I lead an annual trip to Monteverde National Forest Reserve, near Santa Elena in Costa Rica. The last time I was there, it was in June with a group of IB Environmental Systems students from the Academia Britanica Cuscatleca in El Salvador. As we were settling into our lodgings, a visitor arrived.
Boldly sniffing around the doors to our cabins, was a male Coati or Pizote. With characteristically raised tail, stripey upturned face and strong nimble fingers, the Coati looks like a Rainforest version of a raccoon. Unlike most raccoons, the Coati often shows no fear of human beings, and this one swaggered up to my group of students and casually sniffed us for signs of food. None is totally sure why they stick their tails straight up, perhaps it is to let other Coati’s know where they are. But for a lone Coati such as this, this idea fails to explain it and it seems to me that it is trying to show us who’s the boss.
-Awww…que linda, went up the cry as everyone crowded around to see. I was cautious and warned my class not to get too close. And with good reason. The Costa Rican coati (or white-nosed Coati) Nasua narica has a formidable fighting reputation, with both sharp claws and razor-sharp teeth including canines. They are part of the same group as raccoons in the family Procyonidae, but tend to be more aggressive and fiercer hunters. If they are fed human food, this can cause them to associate humans with lunch and this is a dangerous idea. A coati could easily bite off a human finger. I ask the students to hold their hands up in the air away from the animal, and also to show clearly that they are carrying more food. We take some photos, and allow the animal to pass.
Unfortunately one trio of hapless girls have left their door open, and the male saunters in to inspect the premises. It is safer to open the door and wait for him to come out, which he does eventually after leaving a large dark dropping on the bathroom floor.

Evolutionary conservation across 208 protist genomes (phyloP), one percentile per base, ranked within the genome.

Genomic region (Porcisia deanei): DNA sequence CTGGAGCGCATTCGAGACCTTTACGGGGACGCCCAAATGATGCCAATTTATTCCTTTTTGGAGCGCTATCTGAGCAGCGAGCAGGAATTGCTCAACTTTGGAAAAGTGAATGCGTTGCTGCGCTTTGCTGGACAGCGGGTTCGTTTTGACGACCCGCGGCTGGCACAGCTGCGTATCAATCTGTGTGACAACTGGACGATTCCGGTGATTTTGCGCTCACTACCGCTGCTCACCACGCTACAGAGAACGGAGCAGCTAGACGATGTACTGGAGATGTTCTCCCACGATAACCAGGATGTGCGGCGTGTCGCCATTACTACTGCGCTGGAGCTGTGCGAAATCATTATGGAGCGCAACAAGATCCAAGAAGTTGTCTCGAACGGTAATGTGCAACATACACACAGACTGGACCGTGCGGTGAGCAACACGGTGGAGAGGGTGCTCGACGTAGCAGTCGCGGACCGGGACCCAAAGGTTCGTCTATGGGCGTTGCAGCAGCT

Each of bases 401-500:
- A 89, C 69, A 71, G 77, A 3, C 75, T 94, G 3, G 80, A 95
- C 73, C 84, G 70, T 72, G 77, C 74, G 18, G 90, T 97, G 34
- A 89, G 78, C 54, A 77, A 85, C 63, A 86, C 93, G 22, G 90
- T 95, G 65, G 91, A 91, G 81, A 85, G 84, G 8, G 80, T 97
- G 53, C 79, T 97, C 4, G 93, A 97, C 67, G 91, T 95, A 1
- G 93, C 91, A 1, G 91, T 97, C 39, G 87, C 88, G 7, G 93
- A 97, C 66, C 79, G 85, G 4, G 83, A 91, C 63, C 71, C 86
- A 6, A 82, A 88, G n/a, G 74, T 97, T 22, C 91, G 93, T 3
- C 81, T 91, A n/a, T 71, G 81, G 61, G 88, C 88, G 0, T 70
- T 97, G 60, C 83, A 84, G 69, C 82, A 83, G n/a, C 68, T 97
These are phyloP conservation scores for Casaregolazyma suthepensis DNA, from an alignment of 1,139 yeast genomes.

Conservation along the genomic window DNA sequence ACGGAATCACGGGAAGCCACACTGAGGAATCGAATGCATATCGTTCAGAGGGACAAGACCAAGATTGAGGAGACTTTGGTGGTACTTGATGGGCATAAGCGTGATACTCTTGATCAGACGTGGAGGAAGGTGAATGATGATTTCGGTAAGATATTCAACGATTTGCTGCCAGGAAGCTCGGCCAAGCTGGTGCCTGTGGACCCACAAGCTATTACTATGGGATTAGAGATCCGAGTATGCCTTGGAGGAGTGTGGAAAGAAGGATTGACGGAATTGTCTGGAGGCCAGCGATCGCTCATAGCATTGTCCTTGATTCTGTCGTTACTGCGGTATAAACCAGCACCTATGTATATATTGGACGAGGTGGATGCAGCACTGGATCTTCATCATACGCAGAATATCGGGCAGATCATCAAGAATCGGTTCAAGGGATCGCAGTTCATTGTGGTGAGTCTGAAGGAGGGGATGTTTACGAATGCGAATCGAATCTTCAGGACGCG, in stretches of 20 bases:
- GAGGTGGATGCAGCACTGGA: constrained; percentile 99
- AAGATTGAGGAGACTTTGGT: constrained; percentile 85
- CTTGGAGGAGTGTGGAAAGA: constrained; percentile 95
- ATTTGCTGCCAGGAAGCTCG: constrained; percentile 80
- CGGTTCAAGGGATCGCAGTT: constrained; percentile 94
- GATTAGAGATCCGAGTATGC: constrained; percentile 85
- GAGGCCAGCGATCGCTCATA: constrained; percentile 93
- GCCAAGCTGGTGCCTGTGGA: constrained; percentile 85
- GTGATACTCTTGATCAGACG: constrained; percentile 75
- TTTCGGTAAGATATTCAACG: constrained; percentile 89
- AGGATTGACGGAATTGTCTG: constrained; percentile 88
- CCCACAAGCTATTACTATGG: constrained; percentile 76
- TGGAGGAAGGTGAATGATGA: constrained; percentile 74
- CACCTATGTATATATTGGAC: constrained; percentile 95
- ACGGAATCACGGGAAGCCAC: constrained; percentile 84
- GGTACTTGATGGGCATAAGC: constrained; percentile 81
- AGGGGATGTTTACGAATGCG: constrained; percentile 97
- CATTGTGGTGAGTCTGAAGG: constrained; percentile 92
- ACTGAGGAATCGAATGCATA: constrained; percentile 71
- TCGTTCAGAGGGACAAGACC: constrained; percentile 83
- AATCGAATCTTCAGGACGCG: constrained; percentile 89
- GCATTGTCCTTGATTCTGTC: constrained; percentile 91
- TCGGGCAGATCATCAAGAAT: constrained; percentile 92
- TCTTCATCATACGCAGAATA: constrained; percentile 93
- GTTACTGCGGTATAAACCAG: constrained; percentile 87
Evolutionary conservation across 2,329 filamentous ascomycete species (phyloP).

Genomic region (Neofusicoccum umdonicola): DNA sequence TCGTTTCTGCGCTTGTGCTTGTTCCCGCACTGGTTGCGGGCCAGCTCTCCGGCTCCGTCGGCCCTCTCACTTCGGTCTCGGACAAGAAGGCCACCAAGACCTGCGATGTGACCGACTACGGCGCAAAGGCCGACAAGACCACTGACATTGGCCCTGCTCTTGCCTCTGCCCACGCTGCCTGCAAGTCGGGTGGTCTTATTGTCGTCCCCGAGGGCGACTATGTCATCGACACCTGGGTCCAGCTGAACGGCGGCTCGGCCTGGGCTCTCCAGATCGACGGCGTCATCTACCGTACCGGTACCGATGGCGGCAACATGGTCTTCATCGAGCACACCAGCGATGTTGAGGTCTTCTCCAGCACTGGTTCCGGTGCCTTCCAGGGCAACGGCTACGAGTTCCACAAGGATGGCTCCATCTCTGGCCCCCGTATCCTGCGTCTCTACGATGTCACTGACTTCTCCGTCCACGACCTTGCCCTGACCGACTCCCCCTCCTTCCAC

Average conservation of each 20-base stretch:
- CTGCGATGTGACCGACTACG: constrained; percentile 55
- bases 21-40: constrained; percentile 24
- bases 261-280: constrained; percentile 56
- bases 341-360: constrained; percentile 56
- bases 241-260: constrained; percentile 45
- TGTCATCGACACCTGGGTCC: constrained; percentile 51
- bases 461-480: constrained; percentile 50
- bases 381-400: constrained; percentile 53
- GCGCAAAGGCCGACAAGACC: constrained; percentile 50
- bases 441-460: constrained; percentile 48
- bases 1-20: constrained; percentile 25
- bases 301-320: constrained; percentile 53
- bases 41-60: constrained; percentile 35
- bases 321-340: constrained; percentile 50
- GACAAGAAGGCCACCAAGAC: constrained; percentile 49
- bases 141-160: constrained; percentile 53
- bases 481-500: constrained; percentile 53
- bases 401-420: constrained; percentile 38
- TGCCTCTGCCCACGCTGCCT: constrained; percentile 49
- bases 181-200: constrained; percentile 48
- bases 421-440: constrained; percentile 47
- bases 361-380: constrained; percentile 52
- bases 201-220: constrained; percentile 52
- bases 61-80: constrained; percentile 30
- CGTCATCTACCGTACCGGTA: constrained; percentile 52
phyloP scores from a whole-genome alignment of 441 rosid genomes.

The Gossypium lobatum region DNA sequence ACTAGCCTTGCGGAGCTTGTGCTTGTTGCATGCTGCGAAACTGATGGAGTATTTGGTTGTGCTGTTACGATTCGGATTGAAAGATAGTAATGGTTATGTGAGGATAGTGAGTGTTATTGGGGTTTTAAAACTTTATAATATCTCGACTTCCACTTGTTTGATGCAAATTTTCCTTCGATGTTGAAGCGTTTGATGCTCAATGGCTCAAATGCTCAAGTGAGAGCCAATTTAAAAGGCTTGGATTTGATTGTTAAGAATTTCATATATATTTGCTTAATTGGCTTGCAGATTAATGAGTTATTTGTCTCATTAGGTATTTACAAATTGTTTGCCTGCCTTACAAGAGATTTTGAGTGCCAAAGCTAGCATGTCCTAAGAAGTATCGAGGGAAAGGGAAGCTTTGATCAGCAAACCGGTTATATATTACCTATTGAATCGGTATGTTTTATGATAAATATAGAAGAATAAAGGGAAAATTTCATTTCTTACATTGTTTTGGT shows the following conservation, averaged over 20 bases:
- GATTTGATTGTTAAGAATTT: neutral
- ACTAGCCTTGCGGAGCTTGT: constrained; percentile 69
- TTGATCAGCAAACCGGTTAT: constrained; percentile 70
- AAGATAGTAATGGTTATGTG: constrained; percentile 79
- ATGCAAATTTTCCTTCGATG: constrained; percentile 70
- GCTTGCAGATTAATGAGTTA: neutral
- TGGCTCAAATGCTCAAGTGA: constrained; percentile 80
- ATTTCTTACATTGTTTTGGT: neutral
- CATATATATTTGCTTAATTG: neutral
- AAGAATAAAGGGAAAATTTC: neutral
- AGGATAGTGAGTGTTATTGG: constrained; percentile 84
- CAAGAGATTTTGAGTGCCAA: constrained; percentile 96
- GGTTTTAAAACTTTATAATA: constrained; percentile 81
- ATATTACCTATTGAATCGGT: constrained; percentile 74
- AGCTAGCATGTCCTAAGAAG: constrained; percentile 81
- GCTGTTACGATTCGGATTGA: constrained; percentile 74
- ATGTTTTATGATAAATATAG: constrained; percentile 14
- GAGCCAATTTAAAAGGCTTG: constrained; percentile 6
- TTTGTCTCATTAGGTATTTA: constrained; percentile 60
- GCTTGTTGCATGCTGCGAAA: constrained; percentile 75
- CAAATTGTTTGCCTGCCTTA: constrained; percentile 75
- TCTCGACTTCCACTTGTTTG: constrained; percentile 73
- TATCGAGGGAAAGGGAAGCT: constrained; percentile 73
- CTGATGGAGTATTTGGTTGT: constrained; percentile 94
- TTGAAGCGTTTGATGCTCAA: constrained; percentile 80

Scientists have reported that the Coati are sworn enemies of the highly dominant Cappucin monkeys, having a similar niche in the ecosystem as varied and efficient predators. On an animal survey hike later in the early evening, we witness firm evidence of this theory. A group of 10 coatis ascend into the trees and begin attacking a troop of Cappucin monkeys. An unfortunate mother monkey is separated from her family, and two Coati attack her from both sides. They rip the tiny infant from off of her back where it was clinging in desperation, and in front of my horrified class they murder it in cold blood and take it away in pieces. Our guide tells us that later the Cappucin monkeys may take their revenge.
In the meantime, my students are no longer likely to cry ‘aww…que linda’ next time they see a male Coati inspecting the cabins. However, like some of their human counterparts, they do have a certain roguish charm and I am always delighted to see one – Although when I do; I show them the same respect that I would if I had met Al Capone on a stroll in the rain-forest.
(photo of author with Pizote in Tamatin, Costa Rica)